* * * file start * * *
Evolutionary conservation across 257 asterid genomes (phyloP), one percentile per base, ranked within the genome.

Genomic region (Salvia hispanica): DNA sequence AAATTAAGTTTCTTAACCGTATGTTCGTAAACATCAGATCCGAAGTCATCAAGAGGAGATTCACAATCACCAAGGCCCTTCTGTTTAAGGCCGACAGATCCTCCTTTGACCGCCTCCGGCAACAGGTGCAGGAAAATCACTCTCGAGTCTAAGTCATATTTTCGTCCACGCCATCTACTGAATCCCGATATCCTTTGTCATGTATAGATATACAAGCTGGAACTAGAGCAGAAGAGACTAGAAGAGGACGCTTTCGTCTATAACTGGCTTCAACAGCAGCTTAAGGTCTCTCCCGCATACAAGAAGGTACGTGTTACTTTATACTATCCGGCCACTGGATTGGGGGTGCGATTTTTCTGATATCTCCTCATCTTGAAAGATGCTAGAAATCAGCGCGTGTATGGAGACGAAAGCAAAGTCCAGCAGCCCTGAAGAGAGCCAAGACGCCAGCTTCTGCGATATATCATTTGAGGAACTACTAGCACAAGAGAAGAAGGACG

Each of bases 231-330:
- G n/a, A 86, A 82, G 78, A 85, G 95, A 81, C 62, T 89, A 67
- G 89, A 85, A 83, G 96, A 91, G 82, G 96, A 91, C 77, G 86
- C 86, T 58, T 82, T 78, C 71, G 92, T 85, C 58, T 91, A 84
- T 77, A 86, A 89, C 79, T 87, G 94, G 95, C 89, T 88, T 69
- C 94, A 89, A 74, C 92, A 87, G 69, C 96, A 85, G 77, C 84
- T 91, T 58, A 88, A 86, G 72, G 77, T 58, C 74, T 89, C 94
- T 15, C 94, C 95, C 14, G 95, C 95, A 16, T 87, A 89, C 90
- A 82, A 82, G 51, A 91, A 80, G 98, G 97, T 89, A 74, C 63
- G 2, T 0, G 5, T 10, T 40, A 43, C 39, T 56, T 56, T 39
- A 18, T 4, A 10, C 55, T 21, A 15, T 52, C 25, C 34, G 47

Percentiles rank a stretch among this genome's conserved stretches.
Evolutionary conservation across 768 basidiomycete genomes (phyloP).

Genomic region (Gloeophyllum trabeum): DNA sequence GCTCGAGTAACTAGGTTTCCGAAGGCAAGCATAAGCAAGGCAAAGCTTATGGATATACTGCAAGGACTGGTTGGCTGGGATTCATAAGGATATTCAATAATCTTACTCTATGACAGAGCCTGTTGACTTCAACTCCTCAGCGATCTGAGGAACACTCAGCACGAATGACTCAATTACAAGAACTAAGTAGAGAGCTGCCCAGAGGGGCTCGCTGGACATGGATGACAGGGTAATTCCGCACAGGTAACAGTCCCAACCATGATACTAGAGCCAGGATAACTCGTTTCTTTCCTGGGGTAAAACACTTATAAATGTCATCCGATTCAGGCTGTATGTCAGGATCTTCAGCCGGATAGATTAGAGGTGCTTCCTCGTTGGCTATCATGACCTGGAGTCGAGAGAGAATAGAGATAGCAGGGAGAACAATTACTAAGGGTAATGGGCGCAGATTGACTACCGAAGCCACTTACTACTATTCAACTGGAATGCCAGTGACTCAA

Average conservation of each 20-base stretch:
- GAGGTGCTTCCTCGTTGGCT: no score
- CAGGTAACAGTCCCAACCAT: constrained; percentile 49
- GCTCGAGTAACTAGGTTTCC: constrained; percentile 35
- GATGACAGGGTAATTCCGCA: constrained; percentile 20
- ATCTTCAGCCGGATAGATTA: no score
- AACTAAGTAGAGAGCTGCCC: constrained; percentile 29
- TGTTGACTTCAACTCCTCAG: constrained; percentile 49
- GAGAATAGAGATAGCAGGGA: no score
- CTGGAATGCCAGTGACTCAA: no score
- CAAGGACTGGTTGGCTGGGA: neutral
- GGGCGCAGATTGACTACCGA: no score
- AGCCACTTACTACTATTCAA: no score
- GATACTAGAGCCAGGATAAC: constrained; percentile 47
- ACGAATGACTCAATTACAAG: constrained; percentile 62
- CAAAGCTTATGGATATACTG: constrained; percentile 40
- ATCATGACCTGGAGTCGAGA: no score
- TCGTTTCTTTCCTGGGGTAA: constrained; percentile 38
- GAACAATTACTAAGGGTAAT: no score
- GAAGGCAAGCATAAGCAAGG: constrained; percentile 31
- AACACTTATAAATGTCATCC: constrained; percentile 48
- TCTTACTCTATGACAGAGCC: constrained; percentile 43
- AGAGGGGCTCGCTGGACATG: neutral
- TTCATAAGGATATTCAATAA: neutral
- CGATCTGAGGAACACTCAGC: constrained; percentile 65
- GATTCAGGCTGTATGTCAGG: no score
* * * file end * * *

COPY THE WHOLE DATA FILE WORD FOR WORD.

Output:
Evolutionary conservation across 257 asterid genomes (phyloP), one percentile per base, ranked within the genome.

Genomic region (Salvia hispanica): DNA sequence AAATTAAGTTTCTTAACCGTATGTTCGTAAACATCAGATCCGAAGTCATCAAGAGGAGATTCACAATCACCAAGGCCCTTCTGTTTAAGGCCGACAGATCCTCCTTTGACCGCCTCCGGCAACAGGTGCAGGAAAATCACTCTCGAGTCTAAGTCATATTTTCGTCCACGCCATCTACTGAATCCCGATATCCTTTGTCATGTATAGATATACAAGCTGGAACTAGAGCAGAAGAGACTAGAAGAGGACGCTTTCGTCTATAACTGGCTTCAACAGCAGCTTAAGGTCTCTCCCGCATACAAGAAGGTACGTGTTACTTTATACTATCCGGCCACTGGATTGGGGGTGCGATTTTTCTGATATCTCCTCATCTTGAAAGATGCTAGAAATCAGCGCGTGTATGGAGACGAAAGCAAAGTCCAGCAGCCCTGAAGAGAGCCAAGACGCCAGCTTCTGCGATATATCATTTGAGGAACTACTAGCACAAGAGAAGAAGGACG

Each of bases 231-330:
- G n/a, A 86, A 82, G 78, A 85, G 95, A 81, C 62, T 89, A 67
- G 89, A 85, A 83, G 96, A 91, G 82, G 96, A 91, C 77, G 86
- C 86, T 58, T 82, T 78, C 71, G 92, T 85, C 58, T 91, A 84
- T 77, A 86, A 89, C 79, T 87, G 94, G 95, C 89, T 88, T 69
- C 94, A 89, A 74, C 92, A 87, G 69, C 96, A 85, G 77, C 84
- T 91, T 58, A 88, A 86, G 72, G 77, T 58, C 74, T 89, C 94
- T 15, C 94, C 95, C 14, G 95, C 95, A 16, T 87, A 89, C 90
- A 82, A 82, G 51, A 91, A 80, G 98, G 97, T 89, A 74, C 63
- G 2, T 0, G 5, T 10, T 40, A 43, C 39, T 56, T 56, T 39
- A 18, T 4, A 10, C 55, T 21, A 15, T 52, C 25, C 34, G 47

Percentiles rank a stretch among this genome's conserved stretches.
Evolutionary conservation across 768 basidiomycete genomes (phyloP).

Genomic region (Gloeophyllum trabeum): DNA sequence GCTCGAGTAACTAGGTTTCCGAAGGCAAGCATAAGCAAGGCAAAGCTTATGGATATACTGCAAGGACTGGTTGGCTGGGATTCATAAGGATATTCAATAATCTTACTCTATGACAGAGCCTGTTGACTTCAACTCCTCAGCGATCTGAGGAACACTCAGCACGAATGACTCAATTACAAGAACTAAGTAGAGAGCTGCCCAGAGGGGCTCGCTGGACATGGATGACAGGGTAATTCCGCACAGGTAACAGTCCCAACCATGATACTAGAGCCAGGATAACTCGTTTCTTTCCTGGGGTAAAACACTTATAAATGTCATCCGATTCAGGCTGTATGTCAGGATCTTCAGCCGGATAGATTAGAGGTGCTTCCTCGTTGGCTATCATGACCTGGAGTCGAGAGAGAATAGAGATAGCAGGGAGAACAATTACTAAGGGTAATGGGCGCAGATTGACTACCGAAGCCACTTACTACTATTCAACTGGAATGCCAGTGACTCAA

Average conservation of each 20-base stretch:
- GAGGTGCTTCCTCGTTGGCT: no score
- CAGGTAACAGTCCCAACCAT: constrained; percentile 49
- GCTCGAGTAACTAGGTTTCC: constrained; percentile 35
- GATGACAGGGTAATTCCGCA: constrained; percentile 20
- ATCTTCAGCCGGATAGATTA: no score
- AACTAAGTAGAGAGCTGCCC: constrained; percentile 29
- TGTTGACTTCAACTCCTCAG: constrained; percentile 49
- GAGAATAGAGATAGCAGGGA: no score
- CTGGAATGCCAGTGACTCAA: no score
- CAAGGACTGGTTGGCTGGGA: neutral
- GGGCGCAGATTGACTACCGA: no score
- AGCCACTTACTACTATTCAA: no score
- GATACTAGAGCCAGGATAAC: constrained; percentile 47
- ACGAATGACTCAATTACAAG: constrained; percentile 62
- CAAAGCTTATGGATATACTG: constrained; percentile 40
- ATCATGACCTGGAGTCGAGA: no score
- TCGTTTCTTTCCTGGGGTAA: constrained; percentile 38
- GAACAATTACTAAGGGTAAT: no score
- GAAGGCAAGCATAAGCAAGG: constrained; percentile 31
- AACACTTATAAATGTCATCC: constrained; percentile 48
- TCTTACTCTATGACAGAGCC: constrained; percentile 43
- AGAGGGGCTCGCTGGACATG: neutral
- TTCATAAGGATATTCAATAA: neutral
- CGATCTGAGGAACACTCAGC: constrained; percentile 65
- GATTCAGGCTGTATGTCAGG: no score